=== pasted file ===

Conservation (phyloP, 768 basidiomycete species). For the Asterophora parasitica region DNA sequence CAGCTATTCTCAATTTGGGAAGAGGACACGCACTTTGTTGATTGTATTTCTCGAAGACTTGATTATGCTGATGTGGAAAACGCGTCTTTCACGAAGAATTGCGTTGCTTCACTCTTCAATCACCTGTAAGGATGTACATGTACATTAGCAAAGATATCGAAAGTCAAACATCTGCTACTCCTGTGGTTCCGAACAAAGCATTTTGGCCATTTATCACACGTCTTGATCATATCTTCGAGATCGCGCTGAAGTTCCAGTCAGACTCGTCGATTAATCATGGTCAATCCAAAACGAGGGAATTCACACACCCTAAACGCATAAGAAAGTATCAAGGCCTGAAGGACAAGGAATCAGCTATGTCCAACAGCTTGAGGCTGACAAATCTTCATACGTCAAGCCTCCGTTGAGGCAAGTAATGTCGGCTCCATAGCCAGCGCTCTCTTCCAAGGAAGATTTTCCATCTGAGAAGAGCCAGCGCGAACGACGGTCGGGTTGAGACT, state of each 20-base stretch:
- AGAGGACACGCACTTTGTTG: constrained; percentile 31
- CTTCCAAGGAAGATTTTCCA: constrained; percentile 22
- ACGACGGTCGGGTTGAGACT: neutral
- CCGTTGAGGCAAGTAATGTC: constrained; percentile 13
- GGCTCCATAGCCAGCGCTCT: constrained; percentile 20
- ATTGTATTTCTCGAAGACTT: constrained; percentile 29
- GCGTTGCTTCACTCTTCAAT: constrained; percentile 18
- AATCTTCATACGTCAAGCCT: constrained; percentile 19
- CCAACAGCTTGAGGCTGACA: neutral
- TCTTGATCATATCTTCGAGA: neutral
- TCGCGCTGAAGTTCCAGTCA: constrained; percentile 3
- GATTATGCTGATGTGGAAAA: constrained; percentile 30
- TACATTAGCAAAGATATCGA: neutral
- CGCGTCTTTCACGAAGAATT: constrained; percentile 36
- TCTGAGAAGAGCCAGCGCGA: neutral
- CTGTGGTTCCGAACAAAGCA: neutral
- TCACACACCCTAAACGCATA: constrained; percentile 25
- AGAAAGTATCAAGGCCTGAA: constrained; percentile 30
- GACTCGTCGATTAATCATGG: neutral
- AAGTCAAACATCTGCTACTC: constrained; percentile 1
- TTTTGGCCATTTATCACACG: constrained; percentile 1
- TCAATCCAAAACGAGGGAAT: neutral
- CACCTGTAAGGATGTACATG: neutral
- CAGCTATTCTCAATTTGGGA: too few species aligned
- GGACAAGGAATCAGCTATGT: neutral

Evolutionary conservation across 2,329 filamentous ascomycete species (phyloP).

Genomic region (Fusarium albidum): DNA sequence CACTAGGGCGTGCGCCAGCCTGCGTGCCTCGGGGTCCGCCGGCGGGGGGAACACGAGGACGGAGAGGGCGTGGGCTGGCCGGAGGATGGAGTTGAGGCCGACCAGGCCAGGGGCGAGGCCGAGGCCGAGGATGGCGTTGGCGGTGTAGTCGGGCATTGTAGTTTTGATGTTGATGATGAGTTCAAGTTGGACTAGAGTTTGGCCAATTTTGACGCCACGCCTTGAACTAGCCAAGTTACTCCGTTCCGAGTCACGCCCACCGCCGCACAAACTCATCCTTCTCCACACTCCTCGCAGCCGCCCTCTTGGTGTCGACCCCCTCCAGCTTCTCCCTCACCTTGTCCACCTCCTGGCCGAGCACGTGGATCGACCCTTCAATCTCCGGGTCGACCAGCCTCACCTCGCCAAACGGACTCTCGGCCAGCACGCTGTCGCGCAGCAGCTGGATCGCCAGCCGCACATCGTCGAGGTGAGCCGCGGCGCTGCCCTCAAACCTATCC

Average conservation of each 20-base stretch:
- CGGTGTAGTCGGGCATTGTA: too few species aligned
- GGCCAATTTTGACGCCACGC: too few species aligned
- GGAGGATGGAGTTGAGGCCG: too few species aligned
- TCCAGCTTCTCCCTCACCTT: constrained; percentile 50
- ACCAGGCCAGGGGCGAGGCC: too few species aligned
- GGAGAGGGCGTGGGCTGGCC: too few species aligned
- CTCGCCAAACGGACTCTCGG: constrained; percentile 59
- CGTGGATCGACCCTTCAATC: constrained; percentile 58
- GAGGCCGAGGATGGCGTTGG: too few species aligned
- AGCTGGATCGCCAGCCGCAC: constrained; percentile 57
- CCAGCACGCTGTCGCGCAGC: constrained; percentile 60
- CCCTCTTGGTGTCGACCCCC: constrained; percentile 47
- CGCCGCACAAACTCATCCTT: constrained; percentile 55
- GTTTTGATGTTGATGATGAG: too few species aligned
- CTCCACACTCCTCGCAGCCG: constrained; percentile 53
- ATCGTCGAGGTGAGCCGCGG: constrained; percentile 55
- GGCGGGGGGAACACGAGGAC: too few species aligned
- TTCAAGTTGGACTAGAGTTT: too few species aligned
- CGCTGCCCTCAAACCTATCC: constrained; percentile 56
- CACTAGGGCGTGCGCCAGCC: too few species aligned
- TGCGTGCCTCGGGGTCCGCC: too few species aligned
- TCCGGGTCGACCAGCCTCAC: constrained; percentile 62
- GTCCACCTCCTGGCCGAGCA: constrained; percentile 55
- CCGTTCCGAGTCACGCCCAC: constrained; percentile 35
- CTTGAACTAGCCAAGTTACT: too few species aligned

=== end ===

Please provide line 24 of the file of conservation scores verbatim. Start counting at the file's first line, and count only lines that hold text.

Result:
- CACCTGTAAGGATGTACATG: neutral